Read more about the zoo's new certification here.


Queen City is the third best city for young professionals

According to technology company Move Buddha, Cincinnati is the third best city for young professionals.

Move Buddha looked at several factors when evaluating cities, including the average cost of rent for a one-bedroom apartment, the number of bars per square mile, the percentage of the population between the ages of 20-30, the average age of residents and the unemployment rate.

Here are the statistics for Cincinnati:
  • Average rent: $630 (one-bedroom)
  • Bars per square mile: 12
  • Percent of population ages 20-30: 19%
  • Average age: 32.7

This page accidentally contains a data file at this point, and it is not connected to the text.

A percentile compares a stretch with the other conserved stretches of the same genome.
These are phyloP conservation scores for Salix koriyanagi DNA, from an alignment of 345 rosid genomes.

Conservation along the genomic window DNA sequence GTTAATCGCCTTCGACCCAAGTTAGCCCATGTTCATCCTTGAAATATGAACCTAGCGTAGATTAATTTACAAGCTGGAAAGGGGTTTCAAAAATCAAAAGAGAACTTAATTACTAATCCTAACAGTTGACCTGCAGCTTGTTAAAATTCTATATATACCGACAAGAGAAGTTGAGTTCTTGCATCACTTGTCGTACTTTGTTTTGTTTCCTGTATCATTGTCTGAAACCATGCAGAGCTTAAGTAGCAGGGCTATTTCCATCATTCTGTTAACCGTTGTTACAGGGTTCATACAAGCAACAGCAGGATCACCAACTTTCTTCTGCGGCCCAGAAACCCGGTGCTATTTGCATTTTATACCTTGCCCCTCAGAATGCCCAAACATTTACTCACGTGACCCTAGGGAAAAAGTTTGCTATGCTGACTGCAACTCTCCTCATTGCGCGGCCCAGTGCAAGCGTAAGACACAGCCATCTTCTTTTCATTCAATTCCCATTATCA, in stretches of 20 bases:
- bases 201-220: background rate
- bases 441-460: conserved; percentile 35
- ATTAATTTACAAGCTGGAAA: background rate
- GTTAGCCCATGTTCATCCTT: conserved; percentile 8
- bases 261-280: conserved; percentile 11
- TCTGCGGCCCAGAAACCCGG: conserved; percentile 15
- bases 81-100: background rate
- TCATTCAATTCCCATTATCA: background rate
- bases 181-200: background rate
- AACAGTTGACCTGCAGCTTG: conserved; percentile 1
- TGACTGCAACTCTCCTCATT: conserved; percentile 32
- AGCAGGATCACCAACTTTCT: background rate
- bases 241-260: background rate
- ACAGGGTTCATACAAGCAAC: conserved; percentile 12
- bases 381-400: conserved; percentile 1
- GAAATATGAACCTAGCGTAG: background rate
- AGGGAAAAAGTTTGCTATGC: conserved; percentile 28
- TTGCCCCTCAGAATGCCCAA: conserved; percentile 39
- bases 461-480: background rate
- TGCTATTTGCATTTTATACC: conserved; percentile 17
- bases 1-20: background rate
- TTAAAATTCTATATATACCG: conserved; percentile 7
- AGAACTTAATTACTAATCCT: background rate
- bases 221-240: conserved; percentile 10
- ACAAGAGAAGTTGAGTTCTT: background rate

• Unemployment rate: 4.1%
Are you a YP looking for a new city? Check out the full list here.

How can smart cities make money for the community?

Jon Salisbury, co-founder of Nexigen and creator of the smartLINK network, is one of the driving forces behind making Greater Cincinnati the first "smart" region in the country.

In this video from TechRepublic, Salisbury talks about how smart cities can create revenue and become self-sustaining based on looking for projects that add value, cut costs or create profit.

Salisbury gives examples like linkNYC, another kiosk company, that was able to sustain itself because of money being dumped into it but that he says is an ultimate failure because the city couldn't support it. However, linkNYC has been a learning experience for all involved.

On the other hand, Copenhagen has a smart city data exchange that works like the stock market, where data is put out there and customers can purchase that data. The companies selling the data receives a cut, and the city of Copenhagen gets a portion of that as well and has become self-sustaining.


Around-the-clock care has helped baby Fiona reach 200 pounds